Using Recursive SQL and XML trick to PIVOT(OK, concat) a "Document Folder Structure Relationship" table, works like MySQL GROUP_CONCAT

I'm in the process of building out a Data Warehouse and encountered this issue along the way.

In the environment, there is a table that stores all the folders with the individual level.  For example, if a document is created here:{App Path}\Level 1\Level 2\Level 3\{document}, then the DocumentFolder table would look like this:
ID
ID_Parent
FolderName
1
NULL
Level 1
2
1
Level 2
3
2
Level 3

To my understanding, the table was built so that:
  • Each proposal can have multiple documents stored at various locations
  • Different users working on the proposal will have different access level to the folder; if one user is assigned access to a folder level, she/he can see all the sub folders and their content.

Now we understand from an application point of view why this table was built this way.  But you can quickly see the pain this causes the report writer to show a document link on the report.  I wasn't surprised to find the report query had 5 self outer joins, which is at the mercy of nobody creating a document that is buried 6 levels deep, and not to mention the degradation in performance.

With the help of 2 posts (at the end of this post), I was able to come up with this solution:

  1. Use recursive SQL to build out the folder path
  2. Use SQL XML trick to concat the strings.

Code (a reminder, I built this code in a stored procedure.  If you copy the syntax into a simple query window and execute, you'll get an incorrect syntax error)

-- Get all folders and group them by the original DocumentFolderID in PTSDocument table
;
WITH DocFoldersByDocFolderID(PTSDocumentFolderID_Original, PTSDocumentFolderID_Parent, sDocumentFolder, nLevel)
AS
(-- first member
     
SELECT 'PTSDocumentFolderID_Original' = d1.PTSDocumentFolderID
           
, PTSDocumentFolderID_Parent
           
, 'sDocumentFolder' = sName
           
, 'nLevel' = CONVERT(INT, 1000000)
     
FROM (SELECT DISTINCT PTSDocumentFolderID
                 
FROM dbo.PTSDocument_DY WITH(READPAST)
           
) AS d1
           
INNER JOIN dbo.PTSDocumentFolder_DY AS df1 WITH(READPAST)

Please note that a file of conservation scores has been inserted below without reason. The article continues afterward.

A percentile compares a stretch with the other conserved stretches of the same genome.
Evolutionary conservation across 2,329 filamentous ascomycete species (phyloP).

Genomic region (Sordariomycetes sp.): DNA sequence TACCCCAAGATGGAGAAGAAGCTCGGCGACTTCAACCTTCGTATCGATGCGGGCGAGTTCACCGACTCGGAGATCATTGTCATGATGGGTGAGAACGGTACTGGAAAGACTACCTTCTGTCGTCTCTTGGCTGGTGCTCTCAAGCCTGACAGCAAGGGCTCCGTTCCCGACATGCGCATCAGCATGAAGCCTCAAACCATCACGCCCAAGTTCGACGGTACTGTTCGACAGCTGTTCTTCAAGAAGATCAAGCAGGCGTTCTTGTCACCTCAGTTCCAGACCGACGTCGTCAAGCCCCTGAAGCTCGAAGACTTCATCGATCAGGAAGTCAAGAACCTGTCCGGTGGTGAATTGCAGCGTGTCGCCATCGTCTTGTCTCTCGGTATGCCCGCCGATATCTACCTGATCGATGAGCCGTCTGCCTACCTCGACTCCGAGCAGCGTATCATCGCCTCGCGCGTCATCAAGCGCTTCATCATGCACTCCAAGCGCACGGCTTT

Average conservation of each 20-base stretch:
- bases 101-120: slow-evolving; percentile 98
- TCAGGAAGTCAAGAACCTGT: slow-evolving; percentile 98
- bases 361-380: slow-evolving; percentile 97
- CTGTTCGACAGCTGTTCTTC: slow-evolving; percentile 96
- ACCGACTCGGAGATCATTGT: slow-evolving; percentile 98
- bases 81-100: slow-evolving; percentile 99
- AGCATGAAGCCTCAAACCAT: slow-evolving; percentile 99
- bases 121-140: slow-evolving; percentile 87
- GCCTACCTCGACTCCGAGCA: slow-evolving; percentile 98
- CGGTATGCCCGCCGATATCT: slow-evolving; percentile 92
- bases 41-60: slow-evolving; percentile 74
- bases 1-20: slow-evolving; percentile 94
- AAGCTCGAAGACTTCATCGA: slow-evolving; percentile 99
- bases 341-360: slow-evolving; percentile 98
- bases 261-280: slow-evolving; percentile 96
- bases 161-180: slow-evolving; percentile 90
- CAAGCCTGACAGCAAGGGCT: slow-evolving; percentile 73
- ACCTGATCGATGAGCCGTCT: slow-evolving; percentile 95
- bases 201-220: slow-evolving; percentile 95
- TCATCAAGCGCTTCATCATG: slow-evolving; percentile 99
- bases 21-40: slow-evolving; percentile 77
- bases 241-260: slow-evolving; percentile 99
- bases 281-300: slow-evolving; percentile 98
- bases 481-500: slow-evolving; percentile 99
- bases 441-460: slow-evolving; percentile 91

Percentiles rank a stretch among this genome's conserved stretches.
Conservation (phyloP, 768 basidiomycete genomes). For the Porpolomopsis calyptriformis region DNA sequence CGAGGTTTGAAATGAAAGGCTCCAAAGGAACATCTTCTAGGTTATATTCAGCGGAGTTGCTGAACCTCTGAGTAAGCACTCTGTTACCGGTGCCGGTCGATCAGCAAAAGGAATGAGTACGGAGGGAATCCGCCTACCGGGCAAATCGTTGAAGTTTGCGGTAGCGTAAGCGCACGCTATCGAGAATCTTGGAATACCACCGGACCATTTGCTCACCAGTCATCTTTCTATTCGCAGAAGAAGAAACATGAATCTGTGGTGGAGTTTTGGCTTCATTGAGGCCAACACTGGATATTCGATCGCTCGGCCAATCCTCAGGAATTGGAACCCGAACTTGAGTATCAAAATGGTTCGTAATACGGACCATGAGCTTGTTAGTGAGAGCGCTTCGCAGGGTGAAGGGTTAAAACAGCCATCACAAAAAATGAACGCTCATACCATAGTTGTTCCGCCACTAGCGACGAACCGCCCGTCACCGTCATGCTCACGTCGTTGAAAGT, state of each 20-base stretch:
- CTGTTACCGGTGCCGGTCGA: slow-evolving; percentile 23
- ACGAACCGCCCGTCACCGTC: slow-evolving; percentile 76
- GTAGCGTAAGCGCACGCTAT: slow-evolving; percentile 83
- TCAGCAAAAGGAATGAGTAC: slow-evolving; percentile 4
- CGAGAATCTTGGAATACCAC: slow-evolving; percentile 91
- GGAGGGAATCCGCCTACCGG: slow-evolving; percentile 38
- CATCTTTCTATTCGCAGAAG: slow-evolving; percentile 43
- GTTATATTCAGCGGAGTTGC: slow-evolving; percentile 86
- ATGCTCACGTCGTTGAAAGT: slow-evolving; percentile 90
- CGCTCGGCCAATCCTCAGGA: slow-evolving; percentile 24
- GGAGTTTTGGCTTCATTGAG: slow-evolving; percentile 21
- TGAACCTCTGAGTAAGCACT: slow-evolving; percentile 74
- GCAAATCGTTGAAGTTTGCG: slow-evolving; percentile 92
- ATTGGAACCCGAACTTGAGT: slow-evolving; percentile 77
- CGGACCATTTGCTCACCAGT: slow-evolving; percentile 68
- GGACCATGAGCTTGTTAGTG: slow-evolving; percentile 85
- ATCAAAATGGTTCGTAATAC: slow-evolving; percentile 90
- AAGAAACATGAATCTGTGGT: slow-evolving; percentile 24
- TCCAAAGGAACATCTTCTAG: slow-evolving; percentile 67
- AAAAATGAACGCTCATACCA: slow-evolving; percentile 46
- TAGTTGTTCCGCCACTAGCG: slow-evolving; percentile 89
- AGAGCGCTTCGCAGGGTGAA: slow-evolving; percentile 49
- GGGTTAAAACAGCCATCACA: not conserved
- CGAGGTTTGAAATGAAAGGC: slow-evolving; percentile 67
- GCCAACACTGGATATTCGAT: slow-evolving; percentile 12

ON d1.PTSDocumentFolderID = df1.PTSDocumentFolderID
     
UNION ALL
     
-- recursive
     
SELECT ddf1.PTSDocumentFolderID_Original
           
, df1.PTSDocumentFolderID_Parent
           
, 'sDocumentFolder' = df1.sName
           
, 'nLevel' = ddf1.nLevel - 1
     
FROM dbo.PTSDocumentFolder_DY AS df1 WITH(READPAST)
           
INNER JOIN DocFoldersByDocFolderID AS ddf1
                 
ON df1.PTSDocumentFolderID = ddf1.PTSDocumentFolderID_Parent

)

-- Flatten out folder path

,
DocFolderSingleByDocFolderID(PTSDocumentFolderID_Original, sDocumentFolder)
AS
(SELECT dfbdf.PTSDocumentFolderID_Original
           
, 'sDocumentFolder' = STUFF((SELECT '\' + sDocumentFolder
                                        
FROM DocFoldersByDocFolderID
                                        
WHERE (PTSDocumentFolderID_Original = dfbdf.PTSDocumentFolderID_Original)
                                        
ORDER BY PTSDocumentFolderID_Original, nLevel
                                        
FOR XML PATH ('')),1,1,'')
     
FROM DocFoldersByDocFolderID AS dfbdf
     
GROUP BY dfbdf.PTSDocumentFolderID_Original

)

And voila, I use the second CTE to join back to my original query (which is now a CTE for Source as we can now use MERGE to do INSERT and UPDATE at the same time).

Each part of this solution would not solve the problem by itself because:

  • If I don't use recursion, I cannot build out the path properly.  If I use the XML trick only, then I don't have the originating folder ID info that I need to link to the document.
  • If I don't use the XML trick, then I don't have one row per document to show in the report.
    I could conceivably do this in the report function, but I'd rather not deal with the beginning or ending backslash and how to attach the document name.
  • PIVOT doesn't do strings and UNPIVOT runs into the same problem as the above.
I'm excited that each version of SQL server provides us new tools to solve old problems and/or enables us to solve problems in a more elegant way

The 2 posts that helped me along:

Print | posted on Wednesday, April 4, 2012 5:29 PM

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